Joint Review: An Extraordinary Union and A Hope Divided by Alyssa Cole


Title: An Extraordinary Union (The Royal League #1)
Date of publication: 28 March 2017
Genre: Historical romance, the Civil War 

Author's links: Website / Twitter / Goodreads
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My rating: 5 Stars


As the Civil War rages between the states, a courageous pair of spies plunge fearlessly into a maelstrom of ignorance, deceit, and danger, combining their unique skills to alter the course of history and break the chains of the past . . .

Elle Burns is a former slave with a passion for justice and an eidetic memory. Trading in her life of freedom in Massachusetts, she returns to the indignity of slavery in the South—to spy for the Union Army.

Malcolm McCall is a detective for Pinkerton's Secret Service. Subterfuge is his calling, but he’s facing his deadliest mission yet—risking his life to infiltrate a Rebel enclave in Virginia.

Two undercover agents who share a common cause—and an undeniable attraction—Malcolm and Elle join forces when they discover a plot that could turn the tide of the war in the Confederacy's favor. Caught in a tightening web of wartime intrigue, and fighting a fiery and forbidden love, Malcolm and Elle must make their boldest move to preserve the Union at any cost—even if it means losing each other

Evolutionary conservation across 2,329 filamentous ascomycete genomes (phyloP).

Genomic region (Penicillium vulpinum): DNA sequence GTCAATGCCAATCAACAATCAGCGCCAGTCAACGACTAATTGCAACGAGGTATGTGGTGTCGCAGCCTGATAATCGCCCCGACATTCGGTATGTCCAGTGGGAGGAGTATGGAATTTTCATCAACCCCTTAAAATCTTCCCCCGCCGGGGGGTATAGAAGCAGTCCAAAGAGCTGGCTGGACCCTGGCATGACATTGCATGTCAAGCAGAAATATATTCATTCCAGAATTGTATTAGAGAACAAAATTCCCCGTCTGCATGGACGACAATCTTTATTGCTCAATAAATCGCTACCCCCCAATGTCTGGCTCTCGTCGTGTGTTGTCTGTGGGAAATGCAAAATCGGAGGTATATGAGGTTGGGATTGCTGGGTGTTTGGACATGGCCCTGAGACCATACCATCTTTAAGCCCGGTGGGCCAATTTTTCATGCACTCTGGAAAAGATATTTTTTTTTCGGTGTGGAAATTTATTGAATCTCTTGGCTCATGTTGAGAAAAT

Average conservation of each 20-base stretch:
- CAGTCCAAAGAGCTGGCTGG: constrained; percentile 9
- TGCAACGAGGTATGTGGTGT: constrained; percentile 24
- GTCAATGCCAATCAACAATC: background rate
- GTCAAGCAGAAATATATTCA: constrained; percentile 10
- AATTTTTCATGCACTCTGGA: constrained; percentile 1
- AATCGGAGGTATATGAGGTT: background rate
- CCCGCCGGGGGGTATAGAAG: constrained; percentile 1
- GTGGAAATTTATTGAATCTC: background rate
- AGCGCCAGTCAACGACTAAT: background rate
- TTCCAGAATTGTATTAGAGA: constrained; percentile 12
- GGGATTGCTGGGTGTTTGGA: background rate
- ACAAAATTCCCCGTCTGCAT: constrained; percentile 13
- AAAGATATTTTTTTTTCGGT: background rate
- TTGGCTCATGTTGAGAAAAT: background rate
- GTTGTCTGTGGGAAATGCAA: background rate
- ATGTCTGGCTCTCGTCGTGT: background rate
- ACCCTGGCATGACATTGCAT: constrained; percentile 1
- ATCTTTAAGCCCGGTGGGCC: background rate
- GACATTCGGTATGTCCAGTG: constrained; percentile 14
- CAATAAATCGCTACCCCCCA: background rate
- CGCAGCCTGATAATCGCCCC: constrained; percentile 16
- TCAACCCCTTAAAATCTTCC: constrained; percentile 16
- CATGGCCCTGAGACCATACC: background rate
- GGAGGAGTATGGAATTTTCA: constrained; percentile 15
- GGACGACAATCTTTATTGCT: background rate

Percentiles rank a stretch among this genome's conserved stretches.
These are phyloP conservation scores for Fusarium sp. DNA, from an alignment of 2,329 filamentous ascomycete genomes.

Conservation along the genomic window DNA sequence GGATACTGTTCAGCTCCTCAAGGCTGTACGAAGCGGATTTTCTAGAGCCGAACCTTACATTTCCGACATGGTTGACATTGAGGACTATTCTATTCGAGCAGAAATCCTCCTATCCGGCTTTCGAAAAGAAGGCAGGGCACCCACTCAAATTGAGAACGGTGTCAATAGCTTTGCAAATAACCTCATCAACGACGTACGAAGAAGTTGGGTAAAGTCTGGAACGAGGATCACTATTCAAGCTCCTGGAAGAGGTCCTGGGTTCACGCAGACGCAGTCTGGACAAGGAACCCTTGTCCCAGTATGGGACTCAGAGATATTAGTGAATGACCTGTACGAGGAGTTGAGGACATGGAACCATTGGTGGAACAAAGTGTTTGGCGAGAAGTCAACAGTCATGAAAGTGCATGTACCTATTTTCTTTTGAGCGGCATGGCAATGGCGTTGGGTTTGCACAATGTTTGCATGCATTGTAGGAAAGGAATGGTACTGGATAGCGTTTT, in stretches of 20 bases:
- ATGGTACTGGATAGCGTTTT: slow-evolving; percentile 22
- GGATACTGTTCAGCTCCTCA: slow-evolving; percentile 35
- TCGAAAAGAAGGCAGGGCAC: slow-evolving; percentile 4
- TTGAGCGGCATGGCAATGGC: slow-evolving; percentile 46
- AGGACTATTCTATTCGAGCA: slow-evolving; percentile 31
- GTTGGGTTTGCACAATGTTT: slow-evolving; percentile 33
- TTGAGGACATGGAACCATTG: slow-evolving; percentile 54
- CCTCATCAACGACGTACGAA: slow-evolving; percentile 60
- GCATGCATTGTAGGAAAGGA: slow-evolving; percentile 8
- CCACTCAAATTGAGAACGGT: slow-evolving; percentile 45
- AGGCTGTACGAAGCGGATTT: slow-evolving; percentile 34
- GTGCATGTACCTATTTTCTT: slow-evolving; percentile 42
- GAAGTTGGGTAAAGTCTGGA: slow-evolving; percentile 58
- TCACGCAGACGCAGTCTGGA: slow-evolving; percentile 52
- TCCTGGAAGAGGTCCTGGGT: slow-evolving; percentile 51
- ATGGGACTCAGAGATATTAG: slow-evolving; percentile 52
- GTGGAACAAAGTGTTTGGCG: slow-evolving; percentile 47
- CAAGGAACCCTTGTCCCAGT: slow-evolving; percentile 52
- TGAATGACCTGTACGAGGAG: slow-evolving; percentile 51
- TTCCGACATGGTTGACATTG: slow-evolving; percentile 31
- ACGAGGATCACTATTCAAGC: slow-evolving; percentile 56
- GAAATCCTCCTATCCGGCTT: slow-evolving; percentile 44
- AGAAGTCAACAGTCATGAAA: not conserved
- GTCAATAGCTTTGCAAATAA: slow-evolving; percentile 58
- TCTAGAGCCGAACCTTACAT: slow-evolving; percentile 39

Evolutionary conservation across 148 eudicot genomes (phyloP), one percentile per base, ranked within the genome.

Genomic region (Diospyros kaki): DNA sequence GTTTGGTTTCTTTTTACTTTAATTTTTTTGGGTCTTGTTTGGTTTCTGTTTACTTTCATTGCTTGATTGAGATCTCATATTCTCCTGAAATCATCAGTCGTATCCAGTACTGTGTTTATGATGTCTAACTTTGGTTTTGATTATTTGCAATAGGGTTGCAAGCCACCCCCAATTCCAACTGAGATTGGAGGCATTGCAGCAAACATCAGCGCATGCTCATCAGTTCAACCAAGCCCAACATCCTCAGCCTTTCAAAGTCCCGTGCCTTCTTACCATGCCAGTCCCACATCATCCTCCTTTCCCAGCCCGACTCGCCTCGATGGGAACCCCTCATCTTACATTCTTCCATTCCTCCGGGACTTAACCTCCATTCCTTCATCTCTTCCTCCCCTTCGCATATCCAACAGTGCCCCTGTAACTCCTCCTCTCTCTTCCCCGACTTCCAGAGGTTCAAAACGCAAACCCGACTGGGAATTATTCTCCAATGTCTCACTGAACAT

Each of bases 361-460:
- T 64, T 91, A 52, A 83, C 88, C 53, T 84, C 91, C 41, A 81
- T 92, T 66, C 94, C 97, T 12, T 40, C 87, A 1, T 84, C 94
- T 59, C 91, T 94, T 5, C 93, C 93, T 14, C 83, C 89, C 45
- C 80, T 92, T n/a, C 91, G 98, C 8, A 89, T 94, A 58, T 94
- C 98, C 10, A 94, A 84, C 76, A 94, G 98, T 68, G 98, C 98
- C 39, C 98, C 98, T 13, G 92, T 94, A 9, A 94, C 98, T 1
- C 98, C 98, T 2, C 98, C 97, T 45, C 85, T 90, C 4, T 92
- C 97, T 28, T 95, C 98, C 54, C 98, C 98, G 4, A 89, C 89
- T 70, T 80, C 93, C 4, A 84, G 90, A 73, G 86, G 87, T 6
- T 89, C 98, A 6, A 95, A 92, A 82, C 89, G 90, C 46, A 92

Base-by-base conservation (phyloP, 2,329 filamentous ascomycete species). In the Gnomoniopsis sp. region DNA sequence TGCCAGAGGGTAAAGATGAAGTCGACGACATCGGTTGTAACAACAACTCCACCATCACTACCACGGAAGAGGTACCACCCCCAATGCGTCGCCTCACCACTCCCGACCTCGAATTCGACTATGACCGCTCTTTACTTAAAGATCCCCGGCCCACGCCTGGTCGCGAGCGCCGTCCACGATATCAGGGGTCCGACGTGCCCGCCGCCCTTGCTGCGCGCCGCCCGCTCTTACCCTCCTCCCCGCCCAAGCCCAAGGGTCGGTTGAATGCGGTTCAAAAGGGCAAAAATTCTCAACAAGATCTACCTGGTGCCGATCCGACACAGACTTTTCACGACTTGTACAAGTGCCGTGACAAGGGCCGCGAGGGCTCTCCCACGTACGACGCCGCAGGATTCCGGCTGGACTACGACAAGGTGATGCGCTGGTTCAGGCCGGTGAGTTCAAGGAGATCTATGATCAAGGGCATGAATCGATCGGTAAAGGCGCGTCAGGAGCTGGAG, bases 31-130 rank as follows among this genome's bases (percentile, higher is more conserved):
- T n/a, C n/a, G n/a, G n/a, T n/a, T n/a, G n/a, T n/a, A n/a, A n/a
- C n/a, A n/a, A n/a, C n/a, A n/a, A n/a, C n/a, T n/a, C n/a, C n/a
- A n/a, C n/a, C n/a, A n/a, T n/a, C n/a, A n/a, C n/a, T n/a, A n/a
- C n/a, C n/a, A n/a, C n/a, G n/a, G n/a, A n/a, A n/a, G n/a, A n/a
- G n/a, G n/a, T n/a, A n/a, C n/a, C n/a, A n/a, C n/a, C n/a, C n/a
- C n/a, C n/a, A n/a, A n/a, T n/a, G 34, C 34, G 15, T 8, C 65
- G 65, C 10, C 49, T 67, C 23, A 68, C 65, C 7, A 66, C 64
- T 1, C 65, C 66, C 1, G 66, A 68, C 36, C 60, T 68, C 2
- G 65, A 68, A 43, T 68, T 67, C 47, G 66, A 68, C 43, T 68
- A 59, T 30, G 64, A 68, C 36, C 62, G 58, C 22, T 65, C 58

I can't believe I waited this long to read this. It's a remarkable, engaging romance with strong suspense elements, a romantic spy thriller during the US Civil War.

I loved both the hero and heroine each of whom went through a journey of their own. Elle is one of the best romance heroine I have read in a while. She is strong and independent and super smart (with eidetic memory) and she is a spy for the Royal League helping the Union. As a free Black working under the disgiuse of a mute slave, she has a lot to deal with without the added complication of meeting a charming white man (who also happens to be spy for RL)